Seabird numbers and breeding success in Britain and Ireland, 2004
(2005)
Seabird numbers and breeding success in Britain and Ireland,2004
Mavor,R.A, Parsons, M, Heubeck, M, Schmitt,S
The 2004 breeding success was he worst on record for some of the UK's commonest seabirds. The report presents the results of the monitoring seabird populations in 2004 and makes comparisons with previous years.

Introduction                           

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This is the sixteenth annual report on the results of seabird monitoring at colonies throughout Britain and Ireland, produced jointly by JNCC, RSPB and SOTEAG, as part of JNCC's Seabird Monitoring Programme.  Available data on seabird breeding numbers and breeding success at seabird colonies in 2004 are summarised and compared with results from previous years, primarily 2003, with an analysis of longer term trends in the context of recent findings.
 
The information contained in this report has been collated from many sources.  These include research staff and wardens from a variety of organisations including RSPB, SOTEAG, JNCC, Scottish Natural Heritage, English Nature, Countryside Council for Wales, Irish National Parks and Wildlife Service, the Wildlife Trusts, bird observatories, National Trust and National Trust for Scotland, the Centre for Ecology and Hydrology and BirdWatch Ireland.  Many dedicated fieldwork volunteers also contribute valuable data to the Seabird Monitoring Programme; refer to the Acknowledgements section for details.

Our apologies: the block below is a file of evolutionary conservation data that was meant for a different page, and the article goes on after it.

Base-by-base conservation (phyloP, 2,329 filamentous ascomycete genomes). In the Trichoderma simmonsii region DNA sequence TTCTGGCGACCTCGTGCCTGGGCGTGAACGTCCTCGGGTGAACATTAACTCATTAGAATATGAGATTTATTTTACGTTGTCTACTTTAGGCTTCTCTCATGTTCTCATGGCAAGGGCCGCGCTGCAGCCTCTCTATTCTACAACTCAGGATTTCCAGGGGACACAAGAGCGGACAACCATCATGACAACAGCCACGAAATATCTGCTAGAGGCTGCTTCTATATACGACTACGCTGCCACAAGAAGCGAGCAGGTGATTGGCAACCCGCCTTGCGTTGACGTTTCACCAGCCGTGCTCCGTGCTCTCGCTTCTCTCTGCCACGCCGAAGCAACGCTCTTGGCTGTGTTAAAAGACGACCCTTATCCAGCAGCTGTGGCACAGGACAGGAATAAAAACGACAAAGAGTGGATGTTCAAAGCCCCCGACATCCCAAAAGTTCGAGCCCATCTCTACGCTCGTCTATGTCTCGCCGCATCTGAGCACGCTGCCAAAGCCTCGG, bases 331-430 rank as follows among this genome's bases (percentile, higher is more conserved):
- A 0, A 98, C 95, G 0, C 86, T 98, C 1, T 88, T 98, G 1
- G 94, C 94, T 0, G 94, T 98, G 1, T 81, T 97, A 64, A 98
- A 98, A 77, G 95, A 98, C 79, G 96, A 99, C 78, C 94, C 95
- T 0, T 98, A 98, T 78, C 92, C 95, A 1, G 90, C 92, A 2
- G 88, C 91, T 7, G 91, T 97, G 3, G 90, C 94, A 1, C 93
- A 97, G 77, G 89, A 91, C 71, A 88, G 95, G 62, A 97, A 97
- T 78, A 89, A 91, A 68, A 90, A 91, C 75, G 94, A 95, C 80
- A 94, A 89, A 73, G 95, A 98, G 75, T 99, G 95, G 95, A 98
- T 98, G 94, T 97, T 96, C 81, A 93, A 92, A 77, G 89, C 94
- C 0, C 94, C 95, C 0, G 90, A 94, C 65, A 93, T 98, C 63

One aim of the annual report is to draw attention to notable changes in seabird numbers or breeding performance, which may merit direct conservation action or further research.  It is also intended to provide feedback and, we hope, encouragement for future work, to the many individuals and organisations contributing data, by placing results for individual colonies or regions in a wider context.  The results presented refer mainly to coastal or island populations of seabirds, but reference is also made to inland populations of great cormorants, gulls and terns where data are available.
 
Any comments on this report, or offers of help for future years, would be greatly appreciated by the authors.  We are also keen to receive any existing additional informati on numbers or breeding success for any seabird species, whether at coastal or inland colonies, which may not have been previously submitted to the Seabird Monitoring Programme.  Any such data will be added to the long-term seabird databases maintained by JNCC and RSPB, including the JNCC/Seabird Group Seabird Colony Register. 
 
Details of recommended methods for assessing seabird numbers and breeding success are given in the Seabird monitoring handbook for Britain and Ireland (Walsh et al. 1995).  Copies of the Handbook, or other advice on seabird monitoring methodology, may be obtained from the Seabirds and Cetaceans.
 
 
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104 pages, softback
ISBN 1 86107 569 3
 
Please cite as: Mavor,R.A, Parsons, M, Heubeck, M, Schmitt,S, (2005), Seabird numbers and breeding success in Britain and Ireland, 2004, 104 pages, softback, ISBN 1 86107 569 3